Govt cuts telehealth MBS items for urban areas

Written by Kate McDonald on .

GPs and specialists will no longer be able to claim MBS telehealth item numbers for outer metropolitan areas in the new year following cuts to the program announced in today's Mid-Year Economic and Fiscal Outlook papers.

The item numbers will only apply to services for patients of an Aboriginal Medical Service or a residential aged care facility in outer metropolitan areas from January 1, 2013.

Rural and remote telehealth provision is unaffected. The restriction is expected to save an estimated $134.4 million over four years, which will be redirected into the cost of the dental health reform package announced in August.

According to the papers, the new restrictions will align eligibility to the MBS telehealth items with the Australian Standard Geographical Classification Remoteness Area (ASGC-RA) used by the Australian Bureau of Statistics.

The government will also introduce new items to cover short video conferencing attendances from specialists where the time and content is less than that usually expected for initial consultations.

These new telehealth triage and short consultation items are expected to save $4.5 million over four years. They will also be restricted to patients living in eligible geographic areas.

The government will also change its approach to developing the video conferencing capabilities of the after-hours GP helpline. “A staged approach to the rollout of the video conferencing capabilities will allow the technology to be fully tested and developed in 2012-13 to ensure appropriate consumer experience before a national rollout in 2013-14,” the papers say.

“The telephone helpline commenced operation in July 2011 to enable people who require after-hours medical advice, and who cannot access their usual GP, to speak to a GP over the telephone if necessary. Video conferencing will continue in selected residential aged care facilities where it has been available since July 2012.”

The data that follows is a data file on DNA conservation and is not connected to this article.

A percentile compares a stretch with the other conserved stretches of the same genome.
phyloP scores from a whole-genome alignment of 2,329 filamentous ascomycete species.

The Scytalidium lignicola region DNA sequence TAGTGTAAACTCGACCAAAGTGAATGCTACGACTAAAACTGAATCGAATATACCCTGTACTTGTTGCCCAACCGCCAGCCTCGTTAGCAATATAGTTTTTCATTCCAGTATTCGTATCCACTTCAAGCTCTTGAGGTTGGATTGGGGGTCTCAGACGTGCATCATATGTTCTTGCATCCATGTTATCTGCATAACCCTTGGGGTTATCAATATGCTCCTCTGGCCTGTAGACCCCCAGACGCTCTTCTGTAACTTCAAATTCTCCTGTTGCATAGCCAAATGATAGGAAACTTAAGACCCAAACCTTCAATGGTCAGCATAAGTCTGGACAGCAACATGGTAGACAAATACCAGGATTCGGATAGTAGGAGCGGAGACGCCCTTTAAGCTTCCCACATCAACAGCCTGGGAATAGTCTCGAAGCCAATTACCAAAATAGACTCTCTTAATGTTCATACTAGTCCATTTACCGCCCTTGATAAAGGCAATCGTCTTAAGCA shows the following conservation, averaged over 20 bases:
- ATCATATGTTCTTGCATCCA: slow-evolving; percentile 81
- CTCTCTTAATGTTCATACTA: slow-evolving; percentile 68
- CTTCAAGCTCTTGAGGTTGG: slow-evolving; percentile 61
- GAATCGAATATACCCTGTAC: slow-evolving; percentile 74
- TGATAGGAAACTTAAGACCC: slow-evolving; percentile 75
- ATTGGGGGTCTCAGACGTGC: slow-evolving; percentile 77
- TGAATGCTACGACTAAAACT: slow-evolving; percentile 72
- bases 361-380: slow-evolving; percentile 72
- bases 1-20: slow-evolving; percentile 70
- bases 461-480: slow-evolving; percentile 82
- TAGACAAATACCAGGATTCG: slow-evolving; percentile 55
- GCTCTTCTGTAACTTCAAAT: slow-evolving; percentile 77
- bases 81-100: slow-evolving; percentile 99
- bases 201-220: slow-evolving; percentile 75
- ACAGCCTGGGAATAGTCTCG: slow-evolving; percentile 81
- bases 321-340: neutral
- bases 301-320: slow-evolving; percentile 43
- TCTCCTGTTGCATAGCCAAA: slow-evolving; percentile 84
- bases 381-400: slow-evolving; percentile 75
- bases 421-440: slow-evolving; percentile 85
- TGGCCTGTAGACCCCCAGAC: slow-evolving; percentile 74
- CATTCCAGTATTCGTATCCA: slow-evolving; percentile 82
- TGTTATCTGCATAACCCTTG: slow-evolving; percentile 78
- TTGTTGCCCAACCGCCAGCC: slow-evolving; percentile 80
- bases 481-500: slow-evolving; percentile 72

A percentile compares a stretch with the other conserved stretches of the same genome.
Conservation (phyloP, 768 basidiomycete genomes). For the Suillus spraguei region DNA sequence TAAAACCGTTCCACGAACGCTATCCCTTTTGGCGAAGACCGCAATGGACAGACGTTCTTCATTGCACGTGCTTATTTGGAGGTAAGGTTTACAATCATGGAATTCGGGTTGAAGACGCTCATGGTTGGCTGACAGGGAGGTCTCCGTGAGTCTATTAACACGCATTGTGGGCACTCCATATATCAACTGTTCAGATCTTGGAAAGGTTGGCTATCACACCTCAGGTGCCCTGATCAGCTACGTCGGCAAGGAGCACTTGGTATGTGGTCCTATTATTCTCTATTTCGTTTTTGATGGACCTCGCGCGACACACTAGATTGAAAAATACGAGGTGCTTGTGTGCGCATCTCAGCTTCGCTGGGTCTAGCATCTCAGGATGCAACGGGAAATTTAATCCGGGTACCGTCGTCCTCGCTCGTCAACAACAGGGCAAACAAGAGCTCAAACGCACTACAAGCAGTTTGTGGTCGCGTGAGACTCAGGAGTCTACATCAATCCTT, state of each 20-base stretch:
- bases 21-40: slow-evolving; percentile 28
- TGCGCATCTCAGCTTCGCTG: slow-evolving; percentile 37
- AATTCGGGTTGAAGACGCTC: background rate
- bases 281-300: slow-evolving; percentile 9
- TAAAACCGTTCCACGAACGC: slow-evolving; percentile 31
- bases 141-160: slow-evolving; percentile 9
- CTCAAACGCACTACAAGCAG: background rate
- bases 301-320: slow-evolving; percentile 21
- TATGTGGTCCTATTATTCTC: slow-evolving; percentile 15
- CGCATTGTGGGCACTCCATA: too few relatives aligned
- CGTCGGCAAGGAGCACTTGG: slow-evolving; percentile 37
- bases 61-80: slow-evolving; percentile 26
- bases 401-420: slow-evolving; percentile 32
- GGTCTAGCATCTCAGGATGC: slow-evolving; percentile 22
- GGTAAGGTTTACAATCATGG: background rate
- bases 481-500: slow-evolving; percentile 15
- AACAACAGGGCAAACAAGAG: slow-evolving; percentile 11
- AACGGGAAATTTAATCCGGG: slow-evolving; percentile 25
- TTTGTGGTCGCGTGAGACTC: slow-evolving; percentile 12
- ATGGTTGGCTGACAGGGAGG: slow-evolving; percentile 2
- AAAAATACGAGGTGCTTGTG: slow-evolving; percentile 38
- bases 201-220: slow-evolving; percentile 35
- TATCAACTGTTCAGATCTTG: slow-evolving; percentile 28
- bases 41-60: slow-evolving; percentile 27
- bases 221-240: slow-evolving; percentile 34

The health portfolio will also economise through cuts of $18.7 million to media spending and the cancellation of the $20.1 million Queensland Regional Acute/Subacute/Extended Inpatient Mental Health Services project, following a decision by the Queensland government to withdraw its support for the project.

The majority of savings in the health portfolio will come from changes to the private health insurance rebate. The government's contribution will now be calculated using commercial premiums and indexed annually with the consumer price index or the annual increase in premiums, whichever is the lesser.

It will also reduce the level of subsidy to the Premium Support Scheme (PSS), which helps doctors with the costs of their medical indemnity insurance.

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Comments  

 
#1 Judith Gibbon 2012-10-25 11:14
What is meant by "selected RACFs" with regards to the continuing of Video Conferencing (where it has been available since July 2012)?
 
 
#2 Kate McDonald 2012-10-25 11:30
I'm not sure, Judith. I'll check it out for you.
 
 
#3 Kate McDonald 2012-10-26 12:32
Judith, the Department of Health says video conferencing has been added to the GP after-hours helpline program and is being trialled in a couple of pilot aged care sites. DoHA can't tell me which ones.
 
 
#4 Dr George Margelis 2012-10-27 06:08
Is the assumption that the people who would have had those telehealth consultations will not go and see a doctor now, and they will save $134 million. Doesn't seem to make a lot of sense, let's deprive Australians of access to doctors to save some money, and don't worry the state government will pick up the cost when they roll up to the ED with complications from their unmanaged disease?
It seems a bizarre way of saving some money in the short term by putting Australians at risk. At the same time they continue the roll out of the NBN whose one saving grace seems to be the ability to provide good quality video consults between doctors and patients if you watch their promotional video. It would appear the two departments do not speak to each other, and then they complain that the healthcare system is fragmented.
 
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